ZIMBABWE: Mowing and cleaning replace geography and algebra
Monday, February 04, 2008
Two weeks into the new term, Tatenda Marimire, 13, has spent more time as an unpaid errand boy for his school than getting to grips with algebra, because there are no teachers. Like most civil servants, educators have increasingly stayed away from work to seek other sources of income to survive hyperinflation.
"We are spending most of the time cutting grass, cleaning dormitories and running errands for members of staff that have reported for duty, and this makes us feel like young workers without salaries," he complained. "We don't know where the teachers are and if we will manage to learn at all."
The Zimbabwean government has been struggling to pay its employees inflation-related salaries and the education sector has been one of the worst affected by the eight-year economic crisis. On 24 January the Progressive Teachers Union of Zimbabwe (PTUZ), the country's biggest group of educators, issued a statement calling for a strike over general unhappiness with recent salary hikes.
The union had asked for a minimum monthly salary of Z$1,770 million (about US$321 at the parallel foreign exchange market rate of Z$5.5 million to US$1) for at least the first quarter of 2008, but only Z$141 million (about US$25) per month was put on the table.
The government has not publicly released official inflation figures for the last two months but the International Monetary Fund (IMF) estimates that the rate has reached 100,000 percent and is still rising.
Too weak to teach
"We are stressed, our bodies are weak and our minds numb," said the PTUZ statement. "Prolonged exposure to poverty has destroyed the professional person in us. We are facing a slow death."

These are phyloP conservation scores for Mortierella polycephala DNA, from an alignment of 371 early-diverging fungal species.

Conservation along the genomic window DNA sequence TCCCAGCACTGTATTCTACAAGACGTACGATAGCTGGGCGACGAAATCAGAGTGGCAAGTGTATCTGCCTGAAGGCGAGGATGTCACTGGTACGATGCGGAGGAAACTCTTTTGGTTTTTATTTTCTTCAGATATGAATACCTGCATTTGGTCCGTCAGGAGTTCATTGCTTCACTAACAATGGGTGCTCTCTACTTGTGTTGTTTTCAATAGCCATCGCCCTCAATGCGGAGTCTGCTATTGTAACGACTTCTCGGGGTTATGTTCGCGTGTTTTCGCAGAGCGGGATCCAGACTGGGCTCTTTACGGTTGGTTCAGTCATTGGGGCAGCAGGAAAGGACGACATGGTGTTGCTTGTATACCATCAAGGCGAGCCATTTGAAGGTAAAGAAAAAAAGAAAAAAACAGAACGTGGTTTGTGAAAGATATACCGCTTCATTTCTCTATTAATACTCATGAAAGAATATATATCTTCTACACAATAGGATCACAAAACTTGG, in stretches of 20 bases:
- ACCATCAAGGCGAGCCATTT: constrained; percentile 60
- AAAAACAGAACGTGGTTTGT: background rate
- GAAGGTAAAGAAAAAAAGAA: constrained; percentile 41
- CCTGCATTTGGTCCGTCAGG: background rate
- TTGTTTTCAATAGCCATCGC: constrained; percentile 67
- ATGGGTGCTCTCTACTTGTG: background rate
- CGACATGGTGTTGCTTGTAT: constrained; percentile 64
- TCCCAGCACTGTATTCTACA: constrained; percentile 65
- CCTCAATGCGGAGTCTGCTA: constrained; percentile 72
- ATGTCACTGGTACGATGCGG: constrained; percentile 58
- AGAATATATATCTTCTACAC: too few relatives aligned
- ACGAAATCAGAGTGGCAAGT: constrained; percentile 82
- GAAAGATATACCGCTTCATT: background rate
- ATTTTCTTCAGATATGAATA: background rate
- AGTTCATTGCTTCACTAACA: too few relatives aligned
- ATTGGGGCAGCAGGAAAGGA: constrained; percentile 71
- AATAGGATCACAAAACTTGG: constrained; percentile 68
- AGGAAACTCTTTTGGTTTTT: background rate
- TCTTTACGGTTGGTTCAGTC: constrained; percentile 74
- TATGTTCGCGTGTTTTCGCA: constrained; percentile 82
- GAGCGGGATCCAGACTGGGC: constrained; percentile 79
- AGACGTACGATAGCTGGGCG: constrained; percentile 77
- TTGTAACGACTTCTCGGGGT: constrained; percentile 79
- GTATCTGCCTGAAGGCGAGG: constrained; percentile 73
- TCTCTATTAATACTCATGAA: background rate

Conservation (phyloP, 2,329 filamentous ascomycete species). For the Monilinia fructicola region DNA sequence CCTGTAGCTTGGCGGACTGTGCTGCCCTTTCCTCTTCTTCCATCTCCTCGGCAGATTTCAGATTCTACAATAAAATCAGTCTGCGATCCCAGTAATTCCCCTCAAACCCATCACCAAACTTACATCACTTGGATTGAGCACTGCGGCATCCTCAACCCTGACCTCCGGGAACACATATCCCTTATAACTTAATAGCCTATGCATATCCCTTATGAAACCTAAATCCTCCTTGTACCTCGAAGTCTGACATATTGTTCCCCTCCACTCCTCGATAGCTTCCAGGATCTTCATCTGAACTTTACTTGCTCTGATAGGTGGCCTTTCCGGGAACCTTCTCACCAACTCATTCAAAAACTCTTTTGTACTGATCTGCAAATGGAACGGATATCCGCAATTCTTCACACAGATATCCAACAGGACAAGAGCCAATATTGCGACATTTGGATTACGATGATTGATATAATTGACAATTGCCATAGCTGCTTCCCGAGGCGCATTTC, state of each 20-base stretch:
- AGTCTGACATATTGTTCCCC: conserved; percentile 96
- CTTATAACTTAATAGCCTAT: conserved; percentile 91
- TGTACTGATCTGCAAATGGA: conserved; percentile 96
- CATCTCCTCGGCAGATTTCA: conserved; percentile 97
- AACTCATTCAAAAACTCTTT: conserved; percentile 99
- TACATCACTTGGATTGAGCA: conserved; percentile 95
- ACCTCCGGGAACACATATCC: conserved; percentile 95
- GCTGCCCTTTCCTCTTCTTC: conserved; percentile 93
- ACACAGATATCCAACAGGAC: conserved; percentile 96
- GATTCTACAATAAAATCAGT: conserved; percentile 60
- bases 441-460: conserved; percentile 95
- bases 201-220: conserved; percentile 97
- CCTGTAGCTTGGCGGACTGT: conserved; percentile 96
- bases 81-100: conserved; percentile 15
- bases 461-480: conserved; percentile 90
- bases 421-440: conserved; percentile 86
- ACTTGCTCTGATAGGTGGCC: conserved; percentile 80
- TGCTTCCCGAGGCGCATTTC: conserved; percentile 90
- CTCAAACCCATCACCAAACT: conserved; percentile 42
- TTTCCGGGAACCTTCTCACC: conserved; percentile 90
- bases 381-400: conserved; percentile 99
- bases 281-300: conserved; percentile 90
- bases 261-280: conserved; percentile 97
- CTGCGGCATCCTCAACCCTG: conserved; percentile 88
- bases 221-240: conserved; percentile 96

Low teacher morale, the brain drain, inadequate financing, poverty and hunger were some of the challenges the education sector was facing, according to the 2004 government progress report on the UN Millennium Development Goals.
Many teachers have sought to supplement their meagre salaries by cross-border trading, illegal gold panning, informal foreign currency trading and even sex work.
The PTUZ statement said reporting for work would only deceive children and their parents into believing that meaningful learning was taking place at schools, whereas it was not: "We do not want to convert classroom blocks into shopping malls and shopping centres. We do not want to covert our students into customers."
A senior teacher at Marimire's school in Chitungwiza, a town about 30km south of the capital, Harare, admitted that they had been affected by the shortage of teachers.
"Even the strike that PTUZ is calling for would be meaningless because the teachers are just not there [because they have left the profession or even the country], and through interaction with my colleagues in and outside Chitungwiza and Harare I have heard that the situation is bad in almost every school, with private schools being less affected," said the teacher, who did not want to be named.